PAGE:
Park Logisitics - Creating Supply Chain Solutions

Park Logistics - Creating supply Chain Solutions

Creating Supply Chain Solutions
Warehousing - Distribution - Fulfilment - Co-Pack

Phone: 0115 940 3332

Email :

Is partial analysis OK for digital tachographs?

  • 21 June 2007
  • By David Harris

Partial analysis is the simple, most popular option with analogue tachographs, but it’s more complicated with digital tachographs. Tachograph analysis can be vital for hauliers not just because it helps convince Vosa that an operator is taking their statutory responsibilities over driver hours seriously, but also because it can help identify problems early. Liam Boyle, the Road Haulage Association’s head of tachograph analysis, says analysis can often provide the first clue to a potentially dangerous situation. “We have had cases where a driver with a previously unblemished record has suddenly gone off the rails and we spot something on the tacho which shows what is happening,” he says. “It has happened that we have found out that a driver’s wife is ill, which is why he is rushing to get home every night and breaking hours rules, for example. Drivers don’t always want to talk about this at work, which is why employers sometimes don’t realise.”

One of the key questions for hauliers is whether they need to analyse all their records or just some of them – variously called proportional, part or periodic analysis. Historically, many hauliers have opted to have just a representative number of their charts analysed (perhaps 20%), usually randomly picking the drivers to be checked. One reason is that this saves money because most tachograph analysis bureaus charge per chart, around 40p per chart for an analogue chart. Not surprisingly, most analysis bureaus will advise hauliers to analyse all their charts, but traditionally hauliers have taken this advice with a pinch of salt.

There is, though, a compelling case for 100% analysis if an operator wants to ensure compliance with the law across the board, not to mention a strong moral case for doing so. What’s more, digital tachographs complicate things further, because while part analysis of analogue charts is straightforward (you send in the number of charts you want analysed), it is less straightforward to analyse part of the binary data downloaded from digital tachographs. The download is all or nothing, which makes it difficult for analysis bureaus to cater for hauliers used to having only part of their tachograph information comprehensively analysed.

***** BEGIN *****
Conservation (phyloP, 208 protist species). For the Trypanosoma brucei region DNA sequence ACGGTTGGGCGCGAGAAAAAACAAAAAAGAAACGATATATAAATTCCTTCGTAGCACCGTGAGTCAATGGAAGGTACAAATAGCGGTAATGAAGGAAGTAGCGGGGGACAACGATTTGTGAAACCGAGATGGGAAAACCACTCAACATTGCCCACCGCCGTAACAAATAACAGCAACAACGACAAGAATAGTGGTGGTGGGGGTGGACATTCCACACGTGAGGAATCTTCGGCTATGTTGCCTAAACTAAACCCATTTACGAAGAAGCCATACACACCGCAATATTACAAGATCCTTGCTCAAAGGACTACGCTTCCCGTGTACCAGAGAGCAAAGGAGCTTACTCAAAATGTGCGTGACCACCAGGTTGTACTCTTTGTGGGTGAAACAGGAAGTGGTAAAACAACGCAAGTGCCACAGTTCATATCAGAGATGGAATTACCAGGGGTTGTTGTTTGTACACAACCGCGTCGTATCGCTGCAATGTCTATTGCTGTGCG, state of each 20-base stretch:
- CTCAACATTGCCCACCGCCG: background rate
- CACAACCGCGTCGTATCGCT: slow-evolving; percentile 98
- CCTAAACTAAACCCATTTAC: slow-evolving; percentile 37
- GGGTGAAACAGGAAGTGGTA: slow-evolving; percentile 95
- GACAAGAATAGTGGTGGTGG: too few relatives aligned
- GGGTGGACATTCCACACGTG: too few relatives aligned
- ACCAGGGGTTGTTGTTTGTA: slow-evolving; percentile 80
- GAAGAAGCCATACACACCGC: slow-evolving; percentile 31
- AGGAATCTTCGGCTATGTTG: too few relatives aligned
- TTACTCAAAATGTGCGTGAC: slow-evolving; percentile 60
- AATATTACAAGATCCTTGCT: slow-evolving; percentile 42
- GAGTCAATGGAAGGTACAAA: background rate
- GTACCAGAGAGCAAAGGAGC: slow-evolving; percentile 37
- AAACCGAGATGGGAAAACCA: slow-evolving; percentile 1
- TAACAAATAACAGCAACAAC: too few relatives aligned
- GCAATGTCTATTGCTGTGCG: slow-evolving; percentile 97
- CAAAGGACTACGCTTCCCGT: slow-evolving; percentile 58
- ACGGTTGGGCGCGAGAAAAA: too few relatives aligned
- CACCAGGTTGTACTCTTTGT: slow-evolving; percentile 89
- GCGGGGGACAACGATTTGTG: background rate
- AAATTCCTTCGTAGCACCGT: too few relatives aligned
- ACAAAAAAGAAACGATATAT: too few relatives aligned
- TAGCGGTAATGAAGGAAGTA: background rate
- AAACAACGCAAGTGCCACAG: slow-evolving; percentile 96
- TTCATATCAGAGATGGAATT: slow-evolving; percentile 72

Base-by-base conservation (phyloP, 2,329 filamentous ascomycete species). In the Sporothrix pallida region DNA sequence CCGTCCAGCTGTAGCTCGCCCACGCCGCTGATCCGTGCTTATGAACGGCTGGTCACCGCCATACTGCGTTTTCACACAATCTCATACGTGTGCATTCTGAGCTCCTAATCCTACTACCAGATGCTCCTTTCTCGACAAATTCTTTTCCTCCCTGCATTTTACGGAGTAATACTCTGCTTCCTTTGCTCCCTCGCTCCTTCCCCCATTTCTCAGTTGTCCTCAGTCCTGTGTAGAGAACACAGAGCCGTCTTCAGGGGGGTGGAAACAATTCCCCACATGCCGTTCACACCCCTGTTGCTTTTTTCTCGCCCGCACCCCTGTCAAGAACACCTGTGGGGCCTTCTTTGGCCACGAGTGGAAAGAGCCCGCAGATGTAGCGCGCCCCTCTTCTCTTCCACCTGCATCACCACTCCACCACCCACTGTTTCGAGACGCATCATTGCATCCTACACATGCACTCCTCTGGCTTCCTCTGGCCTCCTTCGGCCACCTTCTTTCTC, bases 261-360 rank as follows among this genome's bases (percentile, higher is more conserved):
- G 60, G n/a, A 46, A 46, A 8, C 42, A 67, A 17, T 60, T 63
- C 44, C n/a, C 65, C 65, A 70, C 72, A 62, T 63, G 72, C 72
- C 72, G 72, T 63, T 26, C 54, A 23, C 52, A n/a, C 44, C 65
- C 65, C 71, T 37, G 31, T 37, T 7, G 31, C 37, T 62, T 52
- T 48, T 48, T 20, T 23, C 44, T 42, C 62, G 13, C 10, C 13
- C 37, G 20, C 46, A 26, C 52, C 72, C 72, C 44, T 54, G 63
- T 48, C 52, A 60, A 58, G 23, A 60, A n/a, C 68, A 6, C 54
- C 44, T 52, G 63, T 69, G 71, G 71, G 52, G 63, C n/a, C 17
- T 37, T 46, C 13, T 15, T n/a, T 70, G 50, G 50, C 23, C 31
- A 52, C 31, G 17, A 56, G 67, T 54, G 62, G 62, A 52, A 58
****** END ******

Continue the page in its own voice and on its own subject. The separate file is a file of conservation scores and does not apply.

There is, however, no particular legal reason why partial analysis is not acceptable, according to Boyle. “Legally there is nothing to stop partial analysis,” he says. “All the regulations require is that hauliers comply with the law. Nothing says that you have to have all your tachos analysed.”Alan Osborne, the Freight Transport Association’s director of audit services confirms this, but adds that Vosa and the Traffic Commissioners have indicated that the minimum level of partial analysis they find acceptable is 12 weeks a year per driver, which equates to around 23% of a company’s total. The switch to digital tachos, which can only accelerate as they gradually replace analogue devices, has meant more and more hauliers are having 100% of their tachograph readings analysed.

Osborne says that although it is theoretically possible for digital tachographs to be partially analysed the ease of downloading means many hauliers who previously had a only proportion examined have now switched to 100%. Although the charges for this analysis are still made per driver per day, the cost of analysing digital readings is around half that of analysing the charts, so the increase in the number of tachograph records being analysed has been somewhat cushioned by the fall in price per driver. In the longer term one of the issues for the tachograph analysis bureaus is not so much whether they will be examining digital or analogue charts, or what proportion of any haulier’s records they will be analysing, but whether they will be called on at all.

This is because one of the further consequences of digital tachographs is that hauliers will be able to buy computer software that will enable them to analyse tachograph records themselves. Anne McDougall, director at long established tacho analysts Tachodisc, says both the software and the ability to store the data is already available and more and more hauliers may choose to use it. But, she adds, this doesn’t necessarily mean that specialist analysts will be out of work. “I think the role will change and we will take more of a consultant’s job in advising companies, but in the end it is always going to be useful to have someone who is expert at analysing tachographs examining your data, whether it is analogue or digital.”

McDougall is among those who firmly recommends 100% analysis to her customers, simply on the grounds that “unless you have 100% analysis you are never going to get the full picture”. Certainly the switch to digital is now inexorable. The FTA’s most recent examination of its tachograph analysis business found that more than half the work, by income, was now digital. For hauliers who put safety first, 100% analysis is always going to be the route to take.



Article source: